This article originally appeared on BISNOW
The City of San Diego is updating the Uptown Community Plan, a redevelopment district with six distinct neighborhoods and some of the highest allowable densities in the region outside of Downtown—up to 74 and 109 units/acre along transit corridors. The update, which will be considered by the City Council on Nov. 14, would provide an opportunity to build 9,500 additional units, the majority of which would involve vertical redevelopment in the Hillcrest Gateway district, Uptown’s commercial core just north of Downtown.
Bisnow caught up with Veritas Urban Properties principal Russ Murfey, who is among the developers presenting at Bisnow’s State of San Diego’s Multifamily Market event Oct. 19, to learn more about how this plan will impact multifamily developers.
Veritas Urban Properties is the real estate development arm of Murfey Co, a vertically integrated firm that handles everything from site acquisition, entitlements and investment capital through construction and ultimately property and asset management. “There’s a ton of opportunities for building new product in Hillcrest,” he tells us, suggesting redevelopment will involve replacing low-density housing with higher-density projects.
Russ, along with his business partner and brother Scott (pictured at right with Russ), recently completed the Crest Urban Apartments (below) at 4021 8th Ave in Hillcrest, a 36-unit project that replaced a 50-year-old, dilapidated apartment building with 22 units. This project, which is 100% leased, consists of 28 one-bedroom and eight two-bedroom units, ranging from 670 SF to 1,120 SF, and includes walk-in closets, storage and oversized decks, he says.
Russ says Veritas Urban is a long-term investor and builds urban infill projects that enhance or fit the character of neighborhoods where they’re located. “We generally include a small amount of retail in projects to activate the streetfront,” he says, “but that retail didn’t fit this location, and therefore is 100% residential.” The project is close to the commercial heart of Hillcrest and walking distance to Whole Foods, Trader Joe’s and restaurants along University Avenue.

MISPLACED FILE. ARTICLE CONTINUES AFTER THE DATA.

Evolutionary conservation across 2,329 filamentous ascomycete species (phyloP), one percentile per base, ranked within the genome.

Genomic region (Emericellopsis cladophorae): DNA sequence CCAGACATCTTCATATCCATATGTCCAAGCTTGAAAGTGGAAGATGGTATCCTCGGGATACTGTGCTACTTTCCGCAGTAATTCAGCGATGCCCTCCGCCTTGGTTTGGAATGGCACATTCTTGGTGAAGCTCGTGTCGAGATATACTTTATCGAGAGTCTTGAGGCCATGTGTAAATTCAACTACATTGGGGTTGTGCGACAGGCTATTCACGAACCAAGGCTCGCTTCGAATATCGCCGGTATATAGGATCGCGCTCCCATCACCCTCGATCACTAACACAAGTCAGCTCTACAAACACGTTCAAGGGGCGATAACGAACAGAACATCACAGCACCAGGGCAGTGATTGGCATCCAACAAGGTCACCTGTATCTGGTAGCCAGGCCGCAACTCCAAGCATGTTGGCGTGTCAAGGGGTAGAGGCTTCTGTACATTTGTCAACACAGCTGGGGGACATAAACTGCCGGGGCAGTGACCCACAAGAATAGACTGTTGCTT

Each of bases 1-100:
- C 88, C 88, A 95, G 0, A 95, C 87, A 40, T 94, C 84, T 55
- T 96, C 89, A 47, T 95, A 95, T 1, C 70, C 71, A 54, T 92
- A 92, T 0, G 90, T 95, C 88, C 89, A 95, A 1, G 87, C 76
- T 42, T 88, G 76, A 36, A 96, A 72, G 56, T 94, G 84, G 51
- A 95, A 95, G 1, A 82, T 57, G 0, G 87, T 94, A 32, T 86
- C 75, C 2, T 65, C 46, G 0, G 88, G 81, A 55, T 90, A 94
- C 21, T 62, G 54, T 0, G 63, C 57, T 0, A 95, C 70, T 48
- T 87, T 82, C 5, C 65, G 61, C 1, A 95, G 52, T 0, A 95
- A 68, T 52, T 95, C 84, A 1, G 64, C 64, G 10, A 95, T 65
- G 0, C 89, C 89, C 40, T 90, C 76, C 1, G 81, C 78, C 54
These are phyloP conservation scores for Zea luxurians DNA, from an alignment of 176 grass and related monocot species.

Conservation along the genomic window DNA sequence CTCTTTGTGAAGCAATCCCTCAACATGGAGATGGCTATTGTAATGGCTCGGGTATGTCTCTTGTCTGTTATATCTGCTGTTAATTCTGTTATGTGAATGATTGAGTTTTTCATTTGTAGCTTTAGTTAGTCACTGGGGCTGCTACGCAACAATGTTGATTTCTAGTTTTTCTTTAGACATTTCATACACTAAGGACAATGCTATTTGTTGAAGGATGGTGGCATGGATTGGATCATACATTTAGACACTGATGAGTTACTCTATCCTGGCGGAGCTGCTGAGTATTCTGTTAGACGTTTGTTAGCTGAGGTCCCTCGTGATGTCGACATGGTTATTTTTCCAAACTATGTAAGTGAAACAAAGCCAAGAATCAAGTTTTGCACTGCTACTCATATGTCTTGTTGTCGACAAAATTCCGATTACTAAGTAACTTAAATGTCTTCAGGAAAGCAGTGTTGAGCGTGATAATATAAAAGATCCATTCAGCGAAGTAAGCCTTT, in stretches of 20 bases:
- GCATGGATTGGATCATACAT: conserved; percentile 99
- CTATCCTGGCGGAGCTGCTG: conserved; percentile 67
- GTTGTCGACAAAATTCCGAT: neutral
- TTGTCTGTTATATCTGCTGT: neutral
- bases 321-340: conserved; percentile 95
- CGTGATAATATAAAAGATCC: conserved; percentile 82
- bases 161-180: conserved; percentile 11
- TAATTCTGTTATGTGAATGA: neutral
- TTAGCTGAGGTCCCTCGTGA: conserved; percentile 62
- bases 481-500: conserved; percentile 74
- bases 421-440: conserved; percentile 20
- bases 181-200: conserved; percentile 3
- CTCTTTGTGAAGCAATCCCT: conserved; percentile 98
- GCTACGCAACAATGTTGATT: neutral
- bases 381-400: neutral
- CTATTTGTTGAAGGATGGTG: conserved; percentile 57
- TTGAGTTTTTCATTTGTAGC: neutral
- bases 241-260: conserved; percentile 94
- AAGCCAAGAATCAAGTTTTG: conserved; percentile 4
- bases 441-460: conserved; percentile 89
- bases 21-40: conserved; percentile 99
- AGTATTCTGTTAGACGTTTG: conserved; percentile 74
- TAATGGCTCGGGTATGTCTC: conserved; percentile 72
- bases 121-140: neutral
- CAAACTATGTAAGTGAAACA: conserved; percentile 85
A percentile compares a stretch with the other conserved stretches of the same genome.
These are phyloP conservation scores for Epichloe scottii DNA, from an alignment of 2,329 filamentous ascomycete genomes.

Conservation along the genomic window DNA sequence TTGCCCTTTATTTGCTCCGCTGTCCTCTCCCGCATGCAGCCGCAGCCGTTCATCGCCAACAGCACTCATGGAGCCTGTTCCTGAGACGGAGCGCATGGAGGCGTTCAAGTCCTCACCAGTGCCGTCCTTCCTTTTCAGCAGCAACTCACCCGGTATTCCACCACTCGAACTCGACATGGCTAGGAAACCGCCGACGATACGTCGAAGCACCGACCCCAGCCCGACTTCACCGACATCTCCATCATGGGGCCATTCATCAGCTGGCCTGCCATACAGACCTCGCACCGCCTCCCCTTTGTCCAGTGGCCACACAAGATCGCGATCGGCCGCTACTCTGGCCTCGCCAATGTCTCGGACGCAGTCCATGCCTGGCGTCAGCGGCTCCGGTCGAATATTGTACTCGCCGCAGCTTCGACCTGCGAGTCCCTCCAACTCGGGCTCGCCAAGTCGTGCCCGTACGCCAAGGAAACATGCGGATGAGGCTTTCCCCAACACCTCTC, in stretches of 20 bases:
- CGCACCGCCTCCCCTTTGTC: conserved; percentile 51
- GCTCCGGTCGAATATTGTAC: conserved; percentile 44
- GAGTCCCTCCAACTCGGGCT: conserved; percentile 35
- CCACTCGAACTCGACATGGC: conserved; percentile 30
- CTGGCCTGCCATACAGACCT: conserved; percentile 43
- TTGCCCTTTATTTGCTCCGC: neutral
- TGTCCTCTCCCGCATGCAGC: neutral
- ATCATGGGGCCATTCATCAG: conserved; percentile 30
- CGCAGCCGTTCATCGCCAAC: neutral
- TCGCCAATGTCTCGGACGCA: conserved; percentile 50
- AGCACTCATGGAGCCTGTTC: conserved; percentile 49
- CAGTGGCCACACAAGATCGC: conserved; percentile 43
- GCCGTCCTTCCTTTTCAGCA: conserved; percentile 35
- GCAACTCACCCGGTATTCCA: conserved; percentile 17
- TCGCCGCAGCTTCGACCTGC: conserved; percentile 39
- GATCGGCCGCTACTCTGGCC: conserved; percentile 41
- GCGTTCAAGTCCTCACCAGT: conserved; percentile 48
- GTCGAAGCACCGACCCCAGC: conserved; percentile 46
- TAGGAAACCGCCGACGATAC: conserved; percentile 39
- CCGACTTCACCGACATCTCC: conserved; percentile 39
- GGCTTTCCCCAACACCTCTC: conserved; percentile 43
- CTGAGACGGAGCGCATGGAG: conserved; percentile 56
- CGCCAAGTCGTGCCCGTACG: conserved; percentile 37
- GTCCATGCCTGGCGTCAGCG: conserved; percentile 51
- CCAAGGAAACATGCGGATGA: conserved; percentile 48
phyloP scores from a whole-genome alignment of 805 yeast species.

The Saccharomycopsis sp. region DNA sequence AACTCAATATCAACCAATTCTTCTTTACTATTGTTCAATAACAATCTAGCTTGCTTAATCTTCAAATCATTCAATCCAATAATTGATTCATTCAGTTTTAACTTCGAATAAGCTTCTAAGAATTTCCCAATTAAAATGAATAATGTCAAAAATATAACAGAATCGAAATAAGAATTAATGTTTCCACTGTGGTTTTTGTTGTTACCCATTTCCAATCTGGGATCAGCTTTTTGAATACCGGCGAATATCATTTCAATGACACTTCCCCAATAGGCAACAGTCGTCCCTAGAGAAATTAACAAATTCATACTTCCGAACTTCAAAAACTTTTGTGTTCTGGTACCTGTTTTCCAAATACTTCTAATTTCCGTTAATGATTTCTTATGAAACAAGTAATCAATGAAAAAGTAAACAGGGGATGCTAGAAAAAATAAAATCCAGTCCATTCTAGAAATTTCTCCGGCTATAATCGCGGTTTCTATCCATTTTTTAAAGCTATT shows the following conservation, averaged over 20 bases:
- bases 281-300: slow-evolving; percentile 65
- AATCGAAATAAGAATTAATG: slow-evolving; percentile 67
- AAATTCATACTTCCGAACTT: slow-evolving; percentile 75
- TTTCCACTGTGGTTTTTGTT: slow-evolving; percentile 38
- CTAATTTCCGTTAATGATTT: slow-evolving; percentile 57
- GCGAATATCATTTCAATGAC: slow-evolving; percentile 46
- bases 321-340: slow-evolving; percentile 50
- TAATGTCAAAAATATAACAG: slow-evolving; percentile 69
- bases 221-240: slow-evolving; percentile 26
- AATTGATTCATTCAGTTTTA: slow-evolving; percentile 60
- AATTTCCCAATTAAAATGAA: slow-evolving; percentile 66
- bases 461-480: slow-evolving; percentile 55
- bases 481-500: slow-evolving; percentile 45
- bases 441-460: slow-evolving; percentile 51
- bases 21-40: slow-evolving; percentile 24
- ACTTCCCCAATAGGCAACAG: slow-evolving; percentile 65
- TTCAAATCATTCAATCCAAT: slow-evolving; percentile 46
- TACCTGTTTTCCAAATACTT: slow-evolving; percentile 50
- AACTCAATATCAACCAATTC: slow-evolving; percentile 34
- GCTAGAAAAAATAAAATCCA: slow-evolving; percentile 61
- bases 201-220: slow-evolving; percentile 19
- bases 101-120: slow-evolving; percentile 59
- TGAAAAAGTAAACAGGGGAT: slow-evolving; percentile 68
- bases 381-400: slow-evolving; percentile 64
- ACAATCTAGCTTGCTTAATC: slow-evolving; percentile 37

“Retail has to have the right location to be successful,” Russ says. “We want to develop projects that create a sense of community, rather than just build units. For us, civic pride is important.” He says the ultimate goal is to create neighborhoods with lifestyle amenities, and in some cases, inspire neighborhood improvements in areas undergoing transition. Russ says Veritas Urban has built multiple new projects that served as catalysts for revitalization, causing other business owners on the street to upgrade their store façades.
“Hillcrest has always been a desirable area, but now is a hotspot for growth,” Russ says. “It has nightlife, museums, parks, restaurants and cultural amenities. It’s also centrally located to provide easy commute to work anywhere in the city and is close to the airport.” There are three hospitals and the 1,200-acre Balboa Park nearby.
One of the oldest urban parks in the nation, Balboa Park was the site of the first World’s Fair and includes open space, natural vegetation zones, green belts, gardens, walking paths, museums, several theaters, restaurants, community recreational facilities and the San Diego Zoo.
Veritas Urban is getting ready to break ground on Veritas Point Loma (below), an 82-unit mixed-use project in the Midway District of Point Loma, the second new multifamily project built in this area in 30 years. The company also built the first project here, the Famosa Townhomes (above), a nine-unit, luxury condo community with a retail space on the ground level occupied by The Coffee Bean & Tea Leaf. Both projects are within walking distance of restaurants and shopping areas.
This area is just beginning to undergo revitalization, but that will pick up speed when the San Diego Sport Arena’s lease with the city expires in 2020, Russ tells us. The city not only owns the land where the sports arena is located, but also the surrounding land occupied by businesses. As land leases expire, this whole area will be revitalized, changing the landscape of this up-and-coming coastal area dramatically, he says.
While there are plenty of opportunities to build multifamily projects in SD, Russ says financing is more challenging these days. “Due to the extreme decline in the last downturn, people are hesitant to put their necks on the line, but their concern may be a little premature,” he says. “There still is abundant capital available, but investors are being more selective. There’s a lot of new projects coming online, so investors are picking and choosing projects that fit their business plans.”
Hear more from Russ and other local multifamily experts at Bisnow’s State of San Diego’s Multifamily Market event Oct. 19, at 7:30am with breakfast and networking at the Westin San Diego Gaslamp Quarter 910 Broadway Circle.